President Obama in third day of budget talks with lawmakers

House Republicans after a meeting with President Obama on Capitol Hill on 13 March 2013 House Republicans are digging their heels in on revenue

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President Barack Obama has made his third and final trip to Capitol Hill this week in a rare outreach to strike a grand bargain on taxes and spending.

The Democratic president met Senate Republicans and House Democrats.

But so far Republicans refuse to budge on his call to close tax loopholes, even though he has shown willingness to cut entitlement programmes.

The US economy already faces $85bn (£56bn) in domestic and military cuts because of the political warfare.

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For any conservative party to find itself having to insist it is the party of ordinary people, not just the rich, is pretty poor ”

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Meanwhile, a government shutdown looms by the end of March - the latest in a series of cyclical budget battles that have crippled the bitterly divided US Congress.

Mr Obama made little headway on Wednesday when he met his toughest critics in Washington, House Republicans.

Lawmakers who left that closed-door meeting told reporters the president had indicated he was open to reducing spending on healthcare schemes such as Medicare and Medicaid, which would be a significant concession.

But Republicans are still refusing to accept Mr Obama's trade-off: closing tax code loopholes that benefit the wealthy.

Conservatives say there will be no more revenue since Mr Obama has already twisted lawmakers' arms this year into raising taxes on incomes higher than $400,000.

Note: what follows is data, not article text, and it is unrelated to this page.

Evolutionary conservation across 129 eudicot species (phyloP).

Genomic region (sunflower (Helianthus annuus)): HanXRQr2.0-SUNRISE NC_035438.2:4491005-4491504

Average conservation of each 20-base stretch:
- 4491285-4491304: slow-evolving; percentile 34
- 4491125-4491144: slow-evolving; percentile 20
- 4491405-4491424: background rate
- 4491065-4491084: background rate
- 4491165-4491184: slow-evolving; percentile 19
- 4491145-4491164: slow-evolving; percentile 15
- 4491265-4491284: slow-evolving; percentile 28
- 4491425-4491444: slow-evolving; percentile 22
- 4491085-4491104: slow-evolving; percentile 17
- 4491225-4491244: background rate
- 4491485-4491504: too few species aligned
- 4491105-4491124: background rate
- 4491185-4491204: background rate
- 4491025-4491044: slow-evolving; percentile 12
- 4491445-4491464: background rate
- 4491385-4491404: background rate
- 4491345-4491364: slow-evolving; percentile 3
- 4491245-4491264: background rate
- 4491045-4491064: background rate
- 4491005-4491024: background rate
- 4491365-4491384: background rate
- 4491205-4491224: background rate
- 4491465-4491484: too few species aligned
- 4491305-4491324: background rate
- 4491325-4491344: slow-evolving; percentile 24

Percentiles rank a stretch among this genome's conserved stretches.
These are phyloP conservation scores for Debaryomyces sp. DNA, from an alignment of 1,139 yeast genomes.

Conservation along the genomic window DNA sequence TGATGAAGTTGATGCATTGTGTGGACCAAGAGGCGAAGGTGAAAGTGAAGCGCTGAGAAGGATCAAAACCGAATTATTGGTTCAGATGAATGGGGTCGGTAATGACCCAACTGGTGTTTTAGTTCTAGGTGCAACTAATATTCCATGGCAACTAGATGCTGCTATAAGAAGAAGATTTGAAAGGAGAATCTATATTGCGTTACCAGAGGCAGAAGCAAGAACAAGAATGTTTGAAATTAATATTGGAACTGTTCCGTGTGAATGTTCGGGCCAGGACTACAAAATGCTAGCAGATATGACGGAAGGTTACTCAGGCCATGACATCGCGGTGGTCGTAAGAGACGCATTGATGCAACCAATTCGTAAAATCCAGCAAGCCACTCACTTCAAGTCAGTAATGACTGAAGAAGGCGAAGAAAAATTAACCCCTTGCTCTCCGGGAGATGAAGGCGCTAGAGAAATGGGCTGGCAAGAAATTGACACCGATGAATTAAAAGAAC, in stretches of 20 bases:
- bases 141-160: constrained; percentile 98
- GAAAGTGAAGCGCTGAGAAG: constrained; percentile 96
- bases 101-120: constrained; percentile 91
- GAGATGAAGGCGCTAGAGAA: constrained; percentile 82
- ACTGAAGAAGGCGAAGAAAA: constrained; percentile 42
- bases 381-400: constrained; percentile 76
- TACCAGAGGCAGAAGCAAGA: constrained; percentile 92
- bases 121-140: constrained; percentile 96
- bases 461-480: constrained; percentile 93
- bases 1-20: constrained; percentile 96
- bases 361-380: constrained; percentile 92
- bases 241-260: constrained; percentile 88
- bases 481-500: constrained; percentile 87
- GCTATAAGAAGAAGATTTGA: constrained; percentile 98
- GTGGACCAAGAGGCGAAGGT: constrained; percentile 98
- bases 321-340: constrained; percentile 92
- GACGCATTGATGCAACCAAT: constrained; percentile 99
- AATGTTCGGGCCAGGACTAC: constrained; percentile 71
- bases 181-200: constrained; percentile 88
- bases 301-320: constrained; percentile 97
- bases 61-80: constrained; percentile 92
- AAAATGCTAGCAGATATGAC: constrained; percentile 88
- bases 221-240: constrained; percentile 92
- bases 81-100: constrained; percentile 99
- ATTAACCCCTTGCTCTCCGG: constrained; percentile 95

Meanwhile, both the House and Senate are proposing duelling budgets, which critics have dismissed as political window dressing.

Mr Obama has rejected the House Republican plan, passed by that chamber's budget committee on Wednesday, to cut $4.6tn from spending over a decade.

President Obama: "We can achieve balance, but not on the backs of the poor"

That blueprint, by former vice-presidential candidate Paul Ryan, envisages a repeal of Mr Obama's healthcare law and the privatisation of the Medicare scheme for the elderly.

On Thursday, Democrats on the Senate budget committee put forward their own budget document.

The Senate plan features nearly $1tn in tax revenues from closing the tax loopholes and an equivalent amount in spending cuts.

The president has also shown a willingness to trim the Social Security pension scheme, a plan that many Democrats would strongly oppose.

Mr Obama is expected to unveil his own budget plan early next month.

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